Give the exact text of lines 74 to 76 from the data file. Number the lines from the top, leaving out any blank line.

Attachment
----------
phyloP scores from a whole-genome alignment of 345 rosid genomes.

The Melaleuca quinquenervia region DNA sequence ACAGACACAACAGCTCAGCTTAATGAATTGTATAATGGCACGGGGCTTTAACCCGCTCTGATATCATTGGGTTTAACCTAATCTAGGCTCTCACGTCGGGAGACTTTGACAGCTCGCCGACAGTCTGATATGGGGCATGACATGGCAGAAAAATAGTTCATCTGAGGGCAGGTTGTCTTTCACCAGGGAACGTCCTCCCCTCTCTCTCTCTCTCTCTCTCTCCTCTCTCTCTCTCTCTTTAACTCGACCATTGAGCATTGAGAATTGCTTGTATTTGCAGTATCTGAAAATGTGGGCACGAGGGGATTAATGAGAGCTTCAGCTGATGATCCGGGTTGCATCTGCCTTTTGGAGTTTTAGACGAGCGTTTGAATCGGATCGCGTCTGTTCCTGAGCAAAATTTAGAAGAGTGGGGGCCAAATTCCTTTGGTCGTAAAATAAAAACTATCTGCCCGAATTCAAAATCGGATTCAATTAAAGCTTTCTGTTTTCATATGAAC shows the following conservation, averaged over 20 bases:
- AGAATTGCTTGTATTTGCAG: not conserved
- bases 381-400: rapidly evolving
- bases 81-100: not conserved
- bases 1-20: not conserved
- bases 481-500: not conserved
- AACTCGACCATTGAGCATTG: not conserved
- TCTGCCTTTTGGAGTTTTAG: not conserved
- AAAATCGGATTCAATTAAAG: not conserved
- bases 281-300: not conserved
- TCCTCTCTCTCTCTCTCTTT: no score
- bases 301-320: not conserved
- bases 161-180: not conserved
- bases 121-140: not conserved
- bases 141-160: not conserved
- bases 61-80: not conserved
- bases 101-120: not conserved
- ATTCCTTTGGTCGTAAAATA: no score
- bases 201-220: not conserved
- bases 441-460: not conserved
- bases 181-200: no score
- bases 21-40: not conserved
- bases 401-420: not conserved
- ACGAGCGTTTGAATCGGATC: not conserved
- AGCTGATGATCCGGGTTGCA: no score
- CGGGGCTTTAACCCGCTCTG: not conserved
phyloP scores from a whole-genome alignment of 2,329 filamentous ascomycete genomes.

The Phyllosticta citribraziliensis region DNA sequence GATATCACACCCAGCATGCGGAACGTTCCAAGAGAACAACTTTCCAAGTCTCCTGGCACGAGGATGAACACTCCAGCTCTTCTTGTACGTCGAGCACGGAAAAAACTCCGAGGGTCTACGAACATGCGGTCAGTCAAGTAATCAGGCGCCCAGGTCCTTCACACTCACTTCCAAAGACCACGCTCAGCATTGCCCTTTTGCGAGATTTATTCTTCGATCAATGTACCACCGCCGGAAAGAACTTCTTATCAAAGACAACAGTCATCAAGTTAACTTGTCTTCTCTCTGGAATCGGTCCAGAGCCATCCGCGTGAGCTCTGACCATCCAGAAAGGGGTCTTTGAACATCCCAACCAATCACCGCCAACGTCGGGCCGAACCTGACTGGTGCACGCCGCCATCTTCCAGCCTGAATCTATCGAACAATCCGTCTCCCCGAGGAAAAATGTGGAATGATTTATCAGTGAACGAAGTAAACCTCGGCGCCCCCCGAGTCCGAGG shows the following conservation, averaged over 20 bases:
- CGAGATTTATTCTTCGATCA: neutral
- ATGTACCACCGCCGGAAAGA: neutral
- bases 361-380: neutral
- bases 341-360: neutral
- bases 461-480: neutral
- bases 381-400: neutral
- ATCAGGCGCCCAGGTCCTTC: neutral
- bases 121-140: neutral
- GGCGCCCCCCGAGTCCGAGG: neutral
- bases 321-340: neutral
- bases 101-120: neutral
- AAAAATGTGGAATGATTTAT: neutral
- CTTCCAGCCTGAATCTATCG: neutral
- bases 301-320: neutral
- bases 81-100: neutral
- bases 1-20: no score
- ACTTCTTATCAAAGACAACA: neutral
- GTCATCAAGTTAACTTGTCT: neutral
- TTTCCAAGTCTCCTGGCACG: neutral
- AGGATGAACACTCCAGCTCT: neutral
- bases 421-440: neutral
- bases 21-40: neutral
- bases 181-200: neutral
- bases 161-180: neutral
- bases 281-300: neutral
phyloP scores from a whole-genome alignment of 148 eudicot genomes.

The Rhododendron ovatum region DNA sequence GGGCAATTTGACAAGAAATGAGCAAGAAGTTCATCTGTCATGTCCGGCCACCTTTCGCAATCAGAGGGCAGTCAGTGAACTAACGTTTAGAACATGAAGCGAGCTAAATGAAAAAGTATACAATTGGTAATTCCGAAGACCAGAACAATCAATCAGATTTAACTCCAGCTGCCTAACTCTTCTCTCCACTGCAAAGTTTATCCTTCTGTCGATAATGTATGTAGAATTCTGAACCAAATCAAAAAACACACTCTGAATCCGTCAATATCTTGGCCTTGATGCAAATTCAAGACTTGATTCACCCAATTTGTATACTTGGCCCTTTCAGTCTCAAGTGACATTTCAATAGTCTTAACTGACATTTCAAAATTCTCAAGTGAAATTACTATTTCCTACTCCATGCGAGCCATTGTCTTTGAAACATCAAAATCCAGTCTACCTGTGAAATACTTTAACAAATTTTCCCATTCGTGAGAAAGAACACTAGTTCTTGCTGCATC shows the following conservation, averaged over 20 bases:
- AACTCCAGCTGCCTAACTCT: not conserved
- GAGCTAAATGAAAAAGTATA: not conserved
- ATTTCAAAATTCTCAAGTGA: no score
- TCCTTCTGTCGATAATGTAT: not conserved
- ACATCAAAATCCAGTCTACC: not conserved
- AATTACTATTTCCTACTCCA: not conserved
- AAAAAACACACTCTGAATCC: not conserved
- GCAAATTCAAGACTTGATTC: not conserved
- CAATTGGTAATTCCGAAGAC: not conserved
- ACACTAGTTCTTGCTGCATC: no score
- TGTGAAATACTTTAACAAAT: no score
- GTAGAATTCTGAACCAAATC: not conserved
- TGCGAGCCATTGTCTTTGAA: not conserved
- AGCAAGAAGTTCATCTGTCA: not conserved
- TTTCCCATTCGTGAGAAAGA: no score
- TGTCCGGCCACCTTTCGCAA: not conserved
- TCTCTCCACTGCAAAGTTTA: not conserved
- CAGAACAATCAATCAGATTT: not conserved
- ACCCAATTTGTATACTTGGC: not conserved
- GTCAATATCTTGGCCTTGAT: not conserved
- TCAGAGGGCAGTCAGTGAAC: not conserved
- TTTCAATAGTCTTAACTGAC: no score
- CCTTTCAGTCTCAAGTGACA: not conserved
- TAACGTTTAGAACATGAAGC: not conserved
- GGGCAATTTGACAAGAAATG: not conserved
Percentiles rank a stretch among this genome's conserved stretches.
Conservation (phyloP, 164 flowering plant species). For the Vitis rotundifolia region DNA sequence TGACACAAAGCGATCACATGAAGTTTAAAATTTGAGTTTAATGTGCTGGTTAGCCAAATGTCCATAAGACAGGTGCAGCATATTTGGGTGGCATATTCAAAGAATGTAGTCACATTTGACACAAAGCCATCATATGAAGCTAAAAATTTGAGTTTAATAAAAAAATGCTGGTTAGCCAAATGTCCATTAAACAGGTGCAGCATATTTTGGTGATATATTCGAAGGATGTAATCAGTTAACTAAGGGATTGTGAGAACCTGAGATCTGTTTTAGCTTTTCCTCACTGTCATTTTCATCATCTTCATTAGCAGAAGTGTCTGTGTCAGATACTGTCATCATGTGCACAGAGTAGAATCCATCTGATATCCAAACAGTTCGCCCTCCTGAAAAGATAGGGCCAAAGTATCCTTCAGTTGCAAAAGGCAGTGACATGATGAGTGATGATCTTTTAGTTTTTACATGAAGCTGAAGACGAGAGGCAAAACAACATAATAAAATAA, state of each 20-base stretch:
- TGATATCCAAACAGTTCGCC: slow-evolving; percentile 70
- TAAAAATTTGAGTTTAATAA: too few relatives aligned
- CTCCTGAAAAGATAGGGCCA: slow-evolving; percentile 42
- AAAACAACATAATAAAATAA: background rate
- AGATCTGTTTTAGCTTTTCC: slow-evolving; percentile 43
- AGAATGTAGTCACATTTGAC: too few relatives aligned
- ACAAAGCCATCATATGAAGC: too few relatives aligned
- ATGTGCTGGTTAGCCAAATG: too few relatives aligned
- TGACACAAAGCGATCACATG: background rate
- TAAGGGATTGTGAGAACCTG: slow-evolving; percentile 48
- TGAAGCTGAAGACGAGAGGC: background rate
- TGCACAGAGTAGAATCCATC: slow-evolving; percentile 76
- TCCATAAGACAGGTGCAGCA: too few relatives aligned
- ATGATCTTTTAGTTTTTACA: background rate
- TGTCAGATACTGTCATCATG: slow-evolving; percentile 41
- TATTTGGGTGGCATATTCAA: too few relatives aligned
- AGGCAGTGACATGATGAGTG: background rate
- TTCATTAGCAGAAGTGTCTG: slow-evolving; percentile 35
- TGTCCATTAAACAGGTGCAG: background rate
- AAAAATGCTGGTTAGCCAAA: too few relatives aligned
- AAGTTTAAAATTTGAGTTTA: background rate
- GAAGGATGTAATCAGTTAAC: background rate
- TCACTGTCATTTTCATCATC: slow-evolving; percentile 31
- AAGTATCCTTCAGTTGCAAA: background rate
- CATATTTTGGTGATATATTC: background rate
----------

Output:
- CAGAACAATCAATCAGATTT: not conserved
- ACCCAATTTGTATACTTGGC: not conserved
- GTCAATATCTTGGCCTTGAT: not conserved